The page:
Staying at the best hotels was not a privilege, but a requirement ordained by the editors. But he never allowed himself to fall into any addictions nor to lose any of his basic values, despite sometimes sixteen-hour workdays. Before going to sleep, he would even put a bathmat with the hotel name on it at his bedside, so he would know where he was when he woke up. Changing countries several times in one week was standard practice.

From his first encounter with Yves Saint Laurent, his partner and business manager Pierre Bergé and their coterie, things always went smoothly and naturally, with a climate of mutual confidence that lasted for his entire career. Guy was their photographer for more than 30 years, for fashion shows and for more personal photos, notably at Saint Laurent’s home in Marrakech.

He had the same feeling with Christian Lacroix and Valentino, also throughout several decades. In such a volatile world, such faithful collaborations and privileged relationships were more than unusual.

Guy claims his role as a precursor in the use of telephoto lenses. As early as 1979 he began to station himself at the far end of the runway with a long lens, to produce shots that were not spoiled by the public. It was a sharpshooter technique, instantly copied by many, and still unequaled.

One Monday morning in 1985, he realized that the locks on his office had been changed : he knew a little too much about the private life of an important colleague. It’s one of the inconveniences of the profession, in which the boundaries between professional and personal life are extremely small.

The next day, there was a call from American Vogue. Before accepting the offer, he asked about what was happening with their current photographer – there would be no question of stealing his job. The answer was that the photographer in question had long been on his way out, that he had become uncontrollable. Guy called the photographer, who told him without any irony: “Go ahead. In any case, I’m through.”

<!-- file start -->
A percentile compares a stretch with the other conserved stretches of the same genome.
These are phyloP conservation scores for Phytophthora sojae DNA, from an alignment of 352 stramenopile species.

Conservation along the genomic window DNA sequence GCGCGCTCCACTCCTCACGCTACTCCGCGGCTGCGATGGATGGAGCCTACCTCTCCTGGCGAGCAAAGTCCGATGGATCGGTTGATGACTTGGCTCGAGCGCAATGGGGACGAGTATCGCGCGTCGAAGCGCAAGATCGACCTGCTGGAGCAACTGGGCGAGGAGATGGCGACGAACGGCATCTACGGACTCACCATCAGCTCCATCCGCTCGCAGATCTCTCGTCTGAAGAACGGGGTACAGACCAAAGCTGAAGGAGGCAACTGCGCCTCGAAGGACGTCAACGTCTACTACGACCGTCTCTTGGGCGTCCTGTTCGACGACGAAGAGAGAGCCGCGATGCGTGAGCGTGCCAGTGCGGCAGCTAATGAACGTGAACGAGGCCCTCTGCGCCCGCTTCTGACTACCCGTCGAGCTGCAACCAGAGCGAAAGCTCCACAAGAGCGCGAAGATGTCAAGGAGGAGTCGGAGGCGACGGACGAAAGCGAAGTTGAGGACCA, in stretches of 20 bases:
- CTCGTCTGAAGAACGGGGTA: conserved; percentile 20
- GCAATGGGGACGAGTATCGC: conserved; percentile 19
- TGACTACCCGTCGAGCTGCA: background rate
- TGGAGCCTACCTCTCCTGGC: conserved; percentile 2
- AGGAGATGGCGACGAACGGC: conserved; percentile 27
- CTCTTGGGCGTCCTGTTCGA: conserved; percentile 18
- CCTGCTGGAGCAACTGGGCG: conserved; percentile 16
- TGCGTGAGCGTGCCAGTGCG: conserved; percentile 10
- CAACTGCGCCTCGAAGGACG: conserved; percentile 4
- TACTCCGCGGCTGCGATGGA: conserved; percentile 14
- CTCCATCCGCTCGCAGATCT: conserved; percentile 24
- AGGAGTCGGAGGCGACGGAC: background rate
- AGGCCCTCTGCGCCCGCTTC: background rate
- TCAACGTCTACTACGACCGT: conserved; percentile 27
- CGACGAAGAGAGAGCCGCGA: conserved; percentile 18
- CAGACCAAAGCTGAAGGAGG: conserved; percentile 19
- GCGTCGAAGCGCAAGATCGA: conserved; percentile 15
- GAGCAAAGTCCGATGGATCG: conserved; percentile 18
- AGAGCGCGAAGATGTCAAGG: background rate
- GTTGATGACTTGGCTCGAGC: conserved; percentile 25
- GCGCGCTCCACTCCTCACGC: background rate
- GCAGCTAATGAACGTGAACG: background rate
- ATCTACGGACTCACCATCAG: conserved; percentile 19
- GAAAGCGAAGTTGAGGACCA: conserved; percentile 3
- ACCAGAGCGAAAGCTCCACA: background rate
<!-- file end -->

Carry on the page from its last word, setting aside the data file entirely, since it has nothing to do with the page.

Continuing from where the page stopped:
With Vogue, aided by two assistants, Guy covered 90% of the designer shows every season, both couture and ready-to-wear. His life, which revolved around Paris, New York and Milan, became a little quieter. His affection for Saint Laurent remained unfailing.

In 2000, the arrival of digital photography changed everything. He tried several times to convince the artistic director of American Vogue to abandon film, wound up being seconded by another photographer, and lost his job.

He thinks that digital photography has killed the profession : with it, there is no more need for assistants, people are being fired right and left. One sad fact : from 325 runway photographers accredited in France in 1985, today there are about 60, under contract to financial groups. And runway photos all look alike.

Now an observer of the profession that he so much loved, Guy has happily dived back into his archives, which he intends to make available to the public. He is aware that he has enjoyed a career that many might envy. Beyond “creating images”, the profession has allowed him to share powerful and humanly enriching moments with so many of his photo subjects, whether they came from the world of fashion or the cinema universe.

Moreover, a man who might have “wound up with a wonderful collection of cadavers”—if had persisted in shooting judicial identity photos—now finds himself “with a wonderful collection of beautiful women”.

© Camille Salmon 2015

All pictures shown on the website can be bought. Please contact us if you wish to use any digital format or high quality printing.